My experience with 7 Wonders is that once everybody has played the game one time through, all subsequent games go much quicker, and everybody seems to have a handle on what they're doing.  That was certainly true Friday night.  We randomized the wonders again for the second round, but Rebecca and Kathy ended up with Lighthouse and Zeus respectively again, and Jeff and I ended up trading Pyramids and Mausoleum.  Since everyone had neglected the green science buildings in the first game, I decided to try to capitalize on them in the second game and see how well I could do with them.  I ended up doing rather well in the sciences (two full sets of three for a total of 26 points) but grossly neglected my red military (minus six) and blue civics (one building for six points).  Rebecca, however, completely dominated the game, with strong showings in military, civics, and guilds (including the Strategist Guild, which earned her nine points - in no small part to my terrible military performance).  So, not bad for Rebecca her first time out.

(c) Rio Grande Games
Used by permission
We wrapped up the evening with Maori (designer Gunter Burkhardt, publisher Rio Grande), a game I learned in a pick-up session at Congress of Gamers a year and a half ago that has become a favorite in my family.  Each player places tiles (or "discovers islands") in his or her own array (rather like Alhambra), but with a unique tile selection mechanic.  Sixteen tiles are arranged in the center of the table, around which the players move a canoe to determine which tile to choose.  A particularly desirable tile that can't be reached for free can be obtained by spending shells (the currency of the Maori, presumably).  The objective is to obtain the most points by discovering islands with trees, huts, and completed leis, and having the most canoes and shells at the end the game.

The nice thing about Maori (pronounced MOW-ree, according to my 15-year-old Liam and dictionary.com -- not may-OH-ree, as we had thought) is that it is relatively easy to teach.  Strategy is pretty straightforward, from the standpoint of trying to commit one's tile placement in a way that maximizes the opportunity for points, while at the same time positioning the canoe that moves around the tiles in the center of the table so as to minimize the opponents' opportunity to gain the most valuable tiles.  Our game started with a lot of high-value tiles early on, with a dearth of point-scoring tiles toward the end.  It made for a rather challenging finish for all of us, and it looked as though Jeff had a very solid position to win the game, but it turned out that I outscored him by two points, primarily owing to have a completed lei (where he did not).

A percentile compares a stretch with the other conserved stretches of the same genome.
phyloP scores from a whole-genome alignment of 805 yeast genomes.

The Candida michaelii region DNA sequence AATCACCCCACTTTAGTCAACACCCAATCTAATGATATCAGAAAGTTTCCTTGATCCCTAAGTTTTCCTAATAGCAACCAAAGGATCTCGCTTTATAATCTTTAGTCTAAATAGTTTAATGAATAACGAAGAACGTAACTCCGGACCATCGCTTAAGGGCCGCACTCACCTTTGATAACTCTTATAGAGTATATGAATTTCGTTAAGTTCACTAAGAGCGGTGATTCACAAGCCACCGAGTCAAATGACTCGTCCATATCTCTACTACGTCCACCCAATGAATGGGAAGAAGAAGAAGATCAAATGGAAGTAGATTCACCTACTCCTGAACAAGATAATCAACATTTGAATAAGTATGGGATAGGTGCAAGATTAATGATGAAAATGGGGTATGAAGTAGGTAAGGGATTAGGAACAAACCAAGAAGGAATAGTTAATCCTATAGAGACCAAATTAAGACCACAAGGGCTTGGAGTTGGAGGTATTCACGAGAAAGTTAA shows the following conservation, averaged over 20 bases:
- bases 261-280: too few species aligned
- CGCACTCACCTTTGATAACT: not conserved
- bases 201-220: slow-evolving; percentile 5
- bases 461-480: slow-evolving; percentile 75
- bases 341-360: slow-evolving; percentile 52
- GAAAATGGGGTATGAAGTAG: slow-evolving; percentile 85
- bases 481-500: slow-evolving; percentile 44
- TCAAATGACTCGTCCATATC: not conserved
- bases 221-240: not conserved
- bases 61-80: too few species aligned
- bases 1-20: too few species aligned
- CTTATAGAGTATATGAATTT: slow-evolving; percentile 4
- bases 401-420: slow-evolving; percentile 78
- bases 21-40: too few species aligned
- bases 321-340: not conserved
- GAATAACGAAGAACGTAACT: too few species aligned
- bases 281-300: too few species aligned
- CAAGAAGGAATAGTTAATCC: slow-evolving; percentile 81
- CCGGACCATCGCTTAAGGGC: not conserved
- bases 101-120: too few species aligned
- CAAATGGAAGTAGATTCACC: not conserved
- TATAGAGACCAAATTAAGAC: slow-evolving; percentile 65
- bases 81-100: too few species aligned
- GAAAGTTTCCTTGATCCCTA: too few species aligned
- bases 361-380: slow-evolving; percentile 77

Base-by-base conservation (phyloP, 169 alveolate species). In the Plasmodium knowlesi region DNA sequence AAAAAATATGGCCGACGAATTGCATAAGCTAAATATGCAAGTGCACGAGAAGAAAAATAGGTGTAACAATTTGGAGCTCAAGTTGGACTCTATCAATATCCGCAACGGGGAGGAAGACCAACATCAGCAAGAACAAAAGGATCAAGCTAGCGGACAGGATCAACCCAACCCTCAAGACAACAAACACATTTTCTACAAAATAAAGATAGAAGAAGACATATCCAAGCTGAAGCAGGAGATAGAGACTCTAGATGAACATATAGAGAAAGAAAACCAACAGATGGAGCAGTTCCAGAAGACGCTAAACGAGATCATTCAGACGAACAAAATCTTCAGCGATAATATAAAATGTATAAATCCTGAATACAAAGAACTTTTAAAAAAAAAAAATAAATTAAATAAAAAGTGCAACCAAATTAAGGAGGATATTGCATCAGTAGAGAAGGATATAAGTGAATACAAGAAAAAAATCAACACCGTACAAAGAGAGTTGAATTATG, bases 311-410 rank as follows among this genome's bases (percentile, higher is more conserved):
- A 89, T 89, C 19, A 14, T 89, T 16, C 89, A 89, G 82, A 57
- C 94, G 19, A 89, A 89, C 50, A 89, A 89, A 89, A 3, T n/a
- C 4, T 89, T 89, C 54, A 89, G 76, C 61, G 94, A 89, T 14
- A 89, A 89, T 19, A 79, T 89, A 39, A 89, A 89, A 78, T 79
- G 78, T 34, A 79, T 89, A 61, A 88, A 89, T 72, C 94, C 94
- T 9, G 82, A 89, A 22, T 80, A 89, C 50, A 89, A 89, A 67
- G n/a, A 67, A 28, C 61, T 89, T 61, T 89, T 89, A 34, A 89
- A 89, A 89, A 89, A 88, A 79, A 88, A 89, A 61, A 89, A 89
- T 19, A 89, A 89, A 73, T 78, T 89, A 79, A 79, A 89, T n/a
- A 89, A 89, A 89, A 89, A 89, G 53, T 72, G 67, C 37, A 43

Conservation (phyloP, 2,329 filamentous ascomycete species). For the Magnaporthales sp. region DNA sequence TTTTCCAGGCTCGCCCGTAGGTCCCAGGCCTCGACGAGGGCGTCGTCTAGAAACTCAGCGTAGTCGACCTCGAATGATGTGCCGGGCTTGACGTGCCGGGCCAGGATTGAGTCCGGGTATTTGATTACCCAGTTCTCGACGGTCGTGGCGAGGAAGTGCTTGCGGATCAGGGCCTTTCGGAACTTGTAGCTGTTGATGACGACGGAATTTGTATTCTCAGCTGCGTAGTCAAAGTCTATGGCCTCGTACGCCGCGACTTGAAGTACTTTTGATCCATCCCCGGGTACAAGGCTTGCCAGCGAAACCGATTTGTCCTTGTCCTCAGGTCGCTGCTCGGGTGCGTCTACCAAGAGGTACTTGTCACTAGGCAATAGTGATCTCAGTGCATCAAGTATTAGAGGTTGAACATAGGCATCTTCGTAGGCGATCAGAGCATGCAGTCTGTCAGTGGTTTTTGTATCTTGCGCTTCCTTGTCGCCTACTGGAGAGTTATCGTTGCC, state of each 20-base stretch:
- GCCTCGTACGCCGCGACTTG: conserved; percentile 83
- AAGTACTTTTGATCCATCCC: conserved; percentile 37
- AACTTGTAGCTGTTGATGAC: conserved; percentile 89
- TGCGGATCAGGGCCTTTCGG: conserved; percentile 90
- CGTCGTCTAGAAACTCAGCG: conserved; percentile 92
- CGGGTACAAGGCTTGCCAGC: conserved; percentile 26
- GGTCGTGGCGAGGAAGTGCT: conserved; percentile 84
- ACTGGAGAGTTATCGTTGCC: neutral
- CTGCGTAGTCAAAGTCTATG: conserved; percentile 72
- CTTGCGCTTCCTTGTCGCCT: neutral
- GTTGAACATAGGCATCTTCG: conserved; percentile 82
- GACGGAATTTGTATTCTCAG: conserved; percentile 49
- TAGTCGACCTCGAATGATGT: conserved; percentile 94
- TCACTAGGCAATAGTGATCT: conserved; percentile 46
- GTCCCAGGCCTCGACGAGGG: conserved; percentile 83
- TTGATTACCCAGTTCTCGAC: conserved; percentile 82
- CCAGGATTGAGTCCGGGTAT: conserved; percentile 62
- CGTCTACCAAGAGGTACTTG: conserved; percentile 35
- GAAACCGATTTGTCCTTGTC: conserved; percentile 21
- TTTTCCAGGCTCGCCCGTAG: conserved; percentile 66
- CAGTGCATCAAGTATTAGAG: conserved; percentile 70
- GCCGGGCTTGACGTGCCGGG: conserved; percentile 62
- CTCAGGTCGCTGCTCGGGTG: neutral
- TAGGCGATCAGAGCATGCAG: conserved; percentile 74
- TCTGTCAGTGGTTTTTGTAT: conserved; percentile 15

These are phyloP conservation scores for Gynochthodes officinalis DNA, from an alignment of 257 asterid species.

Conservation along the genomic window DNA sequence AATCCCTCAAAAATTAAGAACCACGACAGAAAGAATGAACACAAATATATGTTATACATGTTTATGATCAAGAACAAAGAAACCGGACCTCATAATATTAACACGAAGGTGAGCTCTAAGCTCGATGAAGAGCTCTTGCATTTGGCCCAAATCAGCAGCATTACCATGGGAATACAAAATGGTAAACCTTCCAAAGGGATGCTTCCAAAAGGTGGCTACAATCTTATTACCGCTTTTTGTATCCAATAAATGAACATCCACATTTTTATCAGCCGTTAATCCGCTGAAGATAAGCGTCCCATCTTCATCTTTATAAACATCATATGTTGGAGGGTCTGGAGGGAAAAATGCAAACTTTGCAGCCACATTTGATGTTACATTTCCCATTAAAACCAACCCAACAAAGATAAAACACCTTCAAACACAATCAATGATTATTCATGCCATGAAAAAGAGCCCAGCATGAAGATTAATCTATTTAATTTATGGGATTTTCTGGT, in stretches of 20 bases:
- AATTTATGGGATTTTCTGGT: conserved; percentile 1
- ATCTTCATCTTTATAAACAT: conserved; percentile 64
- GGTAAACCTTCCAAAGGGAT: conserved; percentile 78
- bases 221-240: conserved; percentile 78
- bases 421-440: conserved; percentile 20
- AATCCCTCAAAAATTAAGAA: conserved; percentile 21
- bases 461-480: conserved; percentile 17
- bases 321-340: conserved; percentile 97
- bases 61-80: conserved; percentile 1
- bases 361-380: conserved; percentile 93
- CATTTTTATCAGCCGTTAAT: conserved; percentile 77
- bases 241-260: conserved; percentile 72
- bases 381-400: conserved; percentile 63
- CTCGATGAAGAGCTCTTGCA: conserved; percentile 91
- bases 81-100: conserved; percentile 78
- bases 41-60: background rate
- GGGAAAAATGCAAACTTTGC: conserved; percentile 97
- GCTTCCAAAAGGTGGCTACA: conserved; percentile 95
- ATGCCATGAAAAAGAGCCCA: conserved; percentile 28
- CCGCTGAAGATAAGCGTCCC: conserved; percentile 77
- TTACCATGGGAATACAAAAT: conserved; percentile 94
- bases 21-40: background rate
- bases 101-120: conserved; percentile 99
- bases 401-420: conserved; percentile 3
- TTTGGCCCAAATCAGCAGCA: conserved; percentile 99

Most important, everyone had a great time, and we look forward to playing both these games (and others, I expect) again soon.

Saturday, April 16, 2011

Incan Gold and Game Theory

We had a family session of Incan Gold (or, more precisely, my home-made knock-off) this afternoon.  An interesting development came up when my wife Kathy and I had bailed out of an expedition, and only my two sons Liam and Corey remained to explore the ruins.  One instance each of three different monsters had been turned up, which meant that there was a very real possibility that a second monster of one type would appear and scare the remainder of the party out of the ruins at any point.  But then an artifact showed up, and a very interesting stand-off ensued.  By the rules of the game, if there are two or more people in the expedition, neither gets the artifact, and it stays on the card.  In a subsequent turn, if exactly one of the remaining two people decides to return to his tent, he gets all treasure left on cards from previous turns - including the coveted artifact.  If both players turn back, neither gets the artifact, and the round is over.  If both continue on, both continue to share discovered treasure but risk encountering a monster and losing everything.

What followed was an almost comical staring contest between the two of them to try to figure out whether the other was going to stay or return, and therefore whether to return (in hopes that the other was staying, which would leave the artifact to the returning player) or stay (and keep any subsequent treasure for oneself).

The decision to turn back or to continue is simultaneous among remaining players, so the result is a fairly classic game theory problem, in which the outcome of a decision depends upon an opponent's simultaneous unknown decision.

Own decision  Opponent decides to stay  Opponent decides to go
Stay          Turn over another card    Opponent gets artifact